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Sin-cleansing Easter bonfire brings reflective gathering

Despite protests on social media last week, Saturday’s public bonfire presented by a local church pastor went off without a hint of trouble.

However, organizer Tony Falcone of Mountain View Chapel, backed off the idea of burning books, tarot cards and other items that don’t bring glory to God. Instead, attendees wrote sins they wanted to be cleansed of before Easter on paper and threw them into the fire.

Falcone said he was pleased with the turnout of close to 100, even though the term “book burning” was not an accurate representation of the planned event, but the term was the small part of the event critics quickly latched onto.

“I think a lot of people took it as all of a sudden now I’m Hitler,” he said. “Even still, we brought in close to a hundred people there were no protesters there. I had many people telling me they loved what we did because there were no bad incidents and the end result was perfect.”

Despite Falcone’s claim that a book burning was not an accurate representation of the Easter eve sin-cleansing bonfire, his own flyer encouraged participants to bring anything “that does not bring glory to God… idols, satanic music, dirty magazines and books … Tarot cards, (Ouija) boards, pornography.”

He also called the Times on April 2, thanking the newspaper for the previous day’s article, “Pastor to lead book burning, public bonfire on Saturday.”

“It’s a fantastic article,” Falcone said. “Everyone loves it,” mentioning that a television news crew was on their way to interview him for a news story.

Pastor Dennis Boylan of Pahrump’s It Is Finished Ministries was one of several clergy from area churches that attended. He too said the nature of the event could have been better communicated to local residents.

“Book burnings have a very bad reputation and it’s not what we’re about,” he said. “This is an offering to the Lord because Jesus was the last sacrifice and there are none after that for sin. In the Old Testament they had to keep sacrificing and when Jesus came and they put him on the cross he was a sinless sacrifice. He had no sin.”

Boylan also said he was not surprised by the fact that zero protesters showed up at the event, despite the outcry online.

“I did not think there would be protests because we are not here to debate anybody’s beliefs,” he said. “We are here to share the love of Jesus and that’s why we knew this was going to be just fine tonight. There’s anywhere from 15-to-18 ministries here. “We didn’t tell people they could not come just because they believe in something different than we do. Everybody is welcome in the kingdom of God and that’s probably why it’s so peaceful here tonight, it’s a family of one.”

Undersheriff Brent Moody and a couple of Nye County Sheriff’s deputies kept a watchful eye on the event, parking marked vehicles on Manse Road across from the event.

Dr. Tom Waters, a former Pahrump Town Board member, attended the bonfire with one purpose in mind.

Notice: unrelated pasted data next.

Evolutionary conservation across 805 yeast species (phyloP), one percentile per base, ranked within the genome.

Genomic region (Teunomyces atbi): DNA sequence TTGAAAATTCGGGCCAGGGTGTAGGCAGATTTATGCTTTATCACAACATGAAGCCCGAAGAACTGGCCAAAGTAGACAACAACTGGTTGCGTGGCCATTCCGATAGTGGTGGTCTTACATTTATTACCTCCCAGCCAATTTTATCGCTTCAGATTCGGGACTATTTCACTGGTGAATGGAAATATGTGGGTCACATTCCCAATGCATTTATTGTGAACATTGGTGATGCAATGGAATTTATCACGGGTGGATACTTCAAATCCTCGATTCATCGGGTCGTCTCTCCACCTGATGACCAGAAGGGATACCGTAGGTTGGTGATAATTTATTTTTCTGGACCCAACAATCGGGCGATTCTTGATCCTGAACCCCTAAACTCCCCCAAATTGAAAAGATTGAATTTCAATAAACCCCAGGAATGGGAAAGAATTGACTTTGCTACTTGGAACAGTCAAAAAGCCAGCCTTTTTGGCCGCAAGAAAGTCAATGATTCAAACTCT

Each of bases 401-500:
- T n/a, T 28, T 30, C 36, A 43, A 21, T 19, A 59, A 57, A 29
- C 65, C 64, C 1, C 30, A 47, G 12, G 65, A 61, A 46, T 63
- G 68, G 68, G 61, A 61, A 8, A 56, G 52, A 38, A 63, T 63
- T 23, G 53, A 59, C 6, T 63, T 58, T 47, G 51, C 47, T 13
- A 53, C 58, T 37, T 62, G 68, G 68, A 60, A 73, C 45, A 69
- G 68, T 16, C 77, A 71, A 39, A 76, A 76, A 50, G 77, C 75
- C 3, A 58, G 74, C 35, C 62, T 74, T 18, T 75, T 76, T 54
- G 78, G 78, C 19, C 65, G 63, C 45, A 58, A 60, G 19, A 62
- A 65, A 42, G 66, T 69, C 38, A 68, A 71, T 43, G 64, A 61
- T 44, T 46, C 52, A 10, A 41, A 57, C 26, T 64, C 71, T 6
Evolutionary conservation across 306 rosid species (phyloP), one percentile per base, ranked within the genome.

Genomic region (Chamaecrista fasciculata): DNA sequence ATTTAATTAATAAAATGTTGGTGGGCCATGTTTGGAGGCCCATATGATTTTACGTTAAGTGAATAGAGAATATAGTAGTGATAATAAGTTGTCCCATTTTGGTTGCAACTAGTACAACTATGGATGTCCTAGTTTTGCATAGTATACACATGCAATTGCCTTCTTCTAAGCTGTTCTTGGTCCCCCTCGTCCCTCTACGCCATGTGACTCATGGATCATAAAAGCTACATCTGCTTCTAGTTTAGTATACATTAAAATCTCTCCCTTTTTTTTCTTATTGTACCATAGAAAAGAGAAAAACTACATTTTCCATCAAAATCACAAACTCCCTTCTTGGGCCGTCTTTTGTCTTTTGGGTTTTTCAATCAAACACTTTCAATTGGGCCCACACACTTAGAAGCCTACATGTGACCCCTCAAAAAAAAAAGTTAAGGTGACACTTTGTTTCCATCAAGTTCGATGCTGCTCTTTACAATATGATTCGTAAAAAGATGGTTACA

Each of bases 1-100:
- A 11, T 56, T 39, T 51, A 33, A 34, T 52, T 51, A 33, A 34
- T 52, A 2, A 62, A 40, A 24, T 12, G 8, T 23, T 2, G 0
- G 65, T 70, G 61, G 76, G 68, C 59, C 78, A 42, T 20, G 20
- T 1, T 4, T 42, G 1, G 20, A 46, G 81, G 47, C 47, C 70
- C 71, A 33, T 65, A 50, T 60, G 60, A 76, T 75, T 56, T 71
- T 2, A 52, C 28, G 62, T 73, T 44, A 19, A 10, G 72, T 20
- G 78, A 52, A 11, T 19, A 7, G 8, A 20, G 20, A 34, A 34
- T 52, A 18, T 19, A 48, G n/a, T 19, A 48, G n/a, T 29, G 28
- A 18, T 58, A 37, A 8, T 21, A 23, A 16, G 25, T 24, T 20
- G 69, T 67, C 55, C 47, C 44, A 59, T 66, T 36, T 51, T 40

“I had something that I wanted to put in the fire as well because there are some people in my life that I’ve had bad thoughts about,” he said. “I wrote them down and threw it into the fire.”

Waters said when discussions began about the event, there was no actual talk of burning books at the event.

“We have the Christian Men’s Breakfast every Thursday morning where we talked about this and at no time we talked about any kind of book burning,” Waters said. “We talked about burning things that we would like to get out of our lives. There are many people who have a problem with smoking, and this would be something they want to turn over to, whether if it’s drinking, or another bad habit or thought.”

Falcone’s wife, Cindi, said her husband began receiving threatening phone calls shortly after news of the bonfire spread through town and beyond, as news outlets from Las Vegas arrived in Pahrump for the bonfire.

“He was receiving threatening phone calls from people saying there would be fights here and religious articles would be burned,” she said. “We told them that it’s not true and we were just burning up our sins or anything that would keep us separated from God, such as attitudes.”

Pastor Tom Gilbert from Pahrump’s Truth in Life Ministries said he and several congregation members wanted to simply come out and support the community bonfire.

“We are taking a stand for one person only and that’s the Lord Jesus Christ,” he said. “I have some stuff that I wrote down that went into the fire.”

Although many residents initially misunderstood the purpose of the event according to organizers, Pastor Falcone said he would like to see the bonfire become a regular community gathering.

“I’m going to propose that we do it again,” he said. “It’s not something that I would do every year, but maybe next year a different church will want to do it and take on that responsibility. That way we will all get a turn to do it and make it an annual event. I think it would be great.”

Falcone also said he was kind of surprised at the reaction within the community.

“Despite everything that happened it was a wonderful event and very peaceful,” he said. “I learned that bad press can become good press. The bad press brought a lot more attention to what we were doing and I think it attracted a few more people who came out to see what we were doing.”

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